Senior Editor
10.20.09 67 Comments

(“How do you shoot women and children?”  “EASY, YOU JUST USE SOFTER LIGHTING!”)

A new trailer for James Cameron’s Avatar hits theaters this Friday and a New Yorker profile of Cameron just hit news stands.  It’s a typical New Yorker piece, in that it uses “turbid” in the first sentence, an unnecessarily obscure word that has 10 synonyms that mean the exact same thing.  It also describes the Alien Queen in Aliens as “a T. Rex skeleton exhibit come to life, whose goo-encrusted ovipositor is a Satanic vision of the procreative principle. As an instance of feminist iconography it perhaps leaves something to be desired.“*  Nonetheless, it paints an interesting picture of James Cameron, a hyper intelligent, megalomaniacal director surrounded by yes men and lots and lots of toys.  In short, a nerdy, adult version of Michael Bay.  You should read the whole article, but I did my best to pick out some highlights:

Cameron has mastered every job on set, and has even been known to grab a brush out of a makeup artist’s hand. “I always do makeup touch-ups myself, especially for blood, wounds, and dirt,” he says. “It saves so much time.” His evaluations of others’ abilities are colorful riddles. “Hiring you is like firing two good men,” he says, or “Watching him light is like watching two monkeys f-ck a football.”

– “I try to live with honor, even if it costs me millions of dollars and takes a long time,” he says. “It’s very unusual in Hollywood. Few people are trustworthy—a handshake means nothing to them. They feel they’re required to keep an agreement with you only if you’re successful, or they need you. I’ve tried not to get sucked into the Hollywood hierarchy system. Personally, I don’t like it when people are deferential to me because I’m an established filmmaker. It’s a blue-collar sensibility.”

– He signs his missives “Jim out,” and, when he’s working, a deep mechanical roar, like a Navy klaxon, summons him to the stage. “Dive! dive! dive!” he said, an intent look in his eyes, when I asked him what the signal meant.

– The Na’vi, too, are an extension of Cameron. He mentioned that he is a lefty. “Guess what,” he said. “The Na’vi are all left-handed now.” He taught Zoë Saldana how to shoot her bow, as he envisioned it. “It’s a two-fingered inverted draw past the head, like a Samurai,” he said, tracing the shape in the air over his left shoulder. “The archery instructor came and said, ‘Do you want me to teach them archery or do you want me to teach them this? This would never work.’ I said, ‘See that bush?’ It was a hundred and fifty feet away. I nailed it.”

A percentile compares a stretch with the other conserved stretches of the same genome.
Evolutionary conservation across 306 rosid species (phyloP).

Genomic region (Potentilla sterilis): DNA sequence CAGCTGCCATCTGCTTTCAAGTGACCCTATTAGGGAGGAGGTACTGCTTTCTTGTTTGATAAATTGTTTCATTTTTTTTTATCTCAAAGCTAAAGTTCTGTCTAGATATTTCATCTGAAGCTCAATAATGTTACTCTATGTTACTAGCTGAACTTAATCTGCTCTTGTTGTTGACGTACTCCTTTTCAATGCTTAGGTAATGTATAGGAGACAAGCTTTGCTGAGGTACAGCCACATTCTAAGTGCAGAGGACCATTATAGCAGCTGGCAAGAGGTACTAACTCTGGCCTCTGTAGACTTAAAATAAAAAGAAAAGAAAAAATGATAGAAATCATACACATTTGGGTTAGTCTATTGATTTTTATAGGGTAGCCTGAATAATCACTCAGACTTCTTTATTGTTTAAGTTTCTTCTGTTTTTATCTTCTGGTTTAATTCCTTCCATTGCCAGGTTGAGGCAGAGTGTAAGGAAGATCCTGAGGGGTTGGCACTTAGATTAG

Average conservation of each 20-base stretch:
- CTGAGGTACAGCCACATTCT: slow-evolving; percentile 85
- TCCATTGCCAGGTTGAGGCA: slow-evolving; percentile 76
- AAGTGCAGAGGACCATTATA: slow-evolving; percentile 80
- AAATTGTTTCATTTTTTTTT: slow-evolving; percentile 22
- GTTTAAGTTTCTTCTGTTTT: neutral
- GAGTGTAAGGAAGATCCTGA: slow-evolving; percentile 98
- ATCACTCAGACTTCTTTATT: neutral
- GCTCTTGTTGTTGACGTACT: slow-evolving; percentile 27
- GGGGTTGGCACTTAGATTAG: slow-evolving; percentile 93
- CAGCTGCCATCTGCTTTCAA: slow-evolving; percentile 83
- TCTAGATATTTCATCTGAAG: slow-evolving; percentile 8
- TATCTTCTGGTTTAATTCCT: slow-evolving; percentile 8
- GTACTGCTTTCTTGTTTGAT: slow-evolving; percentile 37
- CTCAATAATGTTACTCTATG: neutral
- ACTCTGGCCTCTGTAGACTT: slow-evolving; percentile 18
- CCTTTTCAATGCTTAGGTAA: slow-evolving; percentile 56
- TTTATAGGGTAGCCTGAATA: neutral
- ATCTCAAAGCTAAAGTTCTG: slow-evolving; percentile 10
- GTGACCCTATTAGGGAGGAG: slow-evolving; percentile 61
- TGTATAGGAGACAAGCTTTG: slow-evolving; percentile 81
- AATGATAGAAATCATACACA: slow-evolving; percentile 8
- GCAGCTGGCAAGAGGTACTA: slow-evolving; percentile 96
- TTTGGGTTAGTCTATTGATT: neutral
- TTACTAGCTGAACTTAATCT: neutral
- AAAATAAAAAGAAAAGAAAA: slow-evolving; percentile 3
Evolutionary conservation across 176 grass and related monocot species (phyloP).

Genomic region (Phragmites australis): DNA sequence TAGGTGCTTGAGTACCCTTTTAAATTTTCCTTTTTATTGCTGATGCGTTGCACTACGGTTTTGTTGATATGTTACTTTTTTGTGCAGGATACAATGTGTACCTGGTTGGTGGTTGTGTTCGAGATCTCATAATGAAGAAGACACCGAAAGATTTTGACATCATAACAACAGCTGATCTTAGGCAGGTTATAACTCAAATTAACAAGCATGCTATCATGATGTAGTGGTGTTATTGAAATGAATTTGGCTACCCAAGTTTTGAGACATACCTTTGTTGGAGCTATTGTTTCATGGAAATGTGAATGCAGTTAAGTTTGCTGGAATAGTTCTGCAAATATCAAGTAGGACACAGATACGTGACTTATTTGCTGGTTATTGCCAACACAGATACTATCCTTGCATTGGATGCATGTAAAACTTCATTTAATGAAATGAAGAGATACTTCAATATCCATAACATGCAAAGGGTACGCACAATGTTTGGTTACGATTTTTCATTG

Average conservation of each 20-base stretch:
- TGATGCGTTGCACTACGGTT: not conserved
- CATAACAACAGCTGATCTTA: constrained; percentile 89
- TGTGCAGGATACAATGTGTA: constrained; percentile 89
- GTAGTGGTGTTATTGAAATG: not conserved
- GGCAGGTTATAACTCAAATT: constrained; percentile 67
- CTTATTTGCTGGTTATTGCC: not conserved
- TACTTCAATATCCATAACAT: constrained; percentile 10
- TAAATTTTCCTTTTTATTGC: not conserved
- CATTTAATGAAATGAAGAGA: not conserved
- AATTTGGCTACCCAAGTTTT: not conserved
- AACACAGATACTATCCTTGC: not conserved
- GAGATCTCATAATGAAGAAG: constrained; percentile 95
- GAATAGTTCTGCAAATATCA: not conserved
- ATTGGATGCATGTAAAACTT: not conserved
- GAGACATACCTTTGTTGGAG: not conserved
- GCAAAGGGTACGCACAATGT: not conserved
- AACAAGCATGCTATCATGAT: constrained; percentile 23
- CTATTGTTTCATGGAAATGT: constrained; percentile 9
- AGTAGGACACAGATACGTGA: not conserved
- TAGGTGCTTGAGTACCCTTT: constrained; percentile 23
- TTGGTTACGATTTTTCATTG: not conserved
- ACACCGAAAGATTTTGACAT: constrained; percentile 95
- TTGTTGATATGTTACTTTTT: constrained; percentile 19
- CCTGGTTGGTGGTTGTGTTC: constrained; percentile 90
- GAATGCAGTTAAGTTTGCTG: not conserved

– Any disagreement is resolved with the indisputable logic of an older sibling who has invented a game and deigned to let his kid brother play: his universe, he wins. “I hate this f-cking thing, but I can be very specific about it,” he said, when an image of a rock arch sacred to the Na’vi came up on the screen. “This looks like petrified wood,” he said, circling the offending part with a red laser pointer. “It has a longitudinal grain structure. It looks very fragile to me. This hard, crystally structure looks like barn wood. We want to say that this arch formed as igneous rock, that it’s a lava formation that got eroded, but it’s fracturing out along the crystal planes of minerals.”

– At one point, Landau asked if Jake’s avatar’s ears looked a touch too red in a closeup shot. “When you direct your movie with nine-foot-tall blue people, you can do whatever you want,” Cameron said. “The ears are red when they’re backlit. That’s how they look.”

– The meeting ended on a boisterous note. “That f-ckin’ rocks!” Cameron called out in response to an image of a snarling maw of thin blue-veined tissue, the mouth of the pterodactyl-like banshee that Jake’s avatar domesticates for his ride. “Look at the gill-like membrane on the side of the mouth, its transmission of light, all the secondary color saturation on the tongue, and that maxilla bone. I love what you did with the translucence on the teeth, and the way the quadrate bone racks the teeth forward. It’s a sharky thing. As wacky as this creature is, it looks completely real. Maybe I’m getting high on my own supply.” He was practically out of breath. “The banshee lives! He’s a fierce-looking sonuvabitch.”

Is it wrong of me to like the curmudgeonly types?  I can’t get enough of them.  “Hey, Bill, I thought I told you the igneous formations were supposed to fracture along the mineral planes.  This looks like you saturated the tertiary alpha channels longitudinally.  What are you, a f-ckin idiot?”

*If the point of writing is communicating, the point of every piece of New Yorker writing is communicating “I’m smart!”

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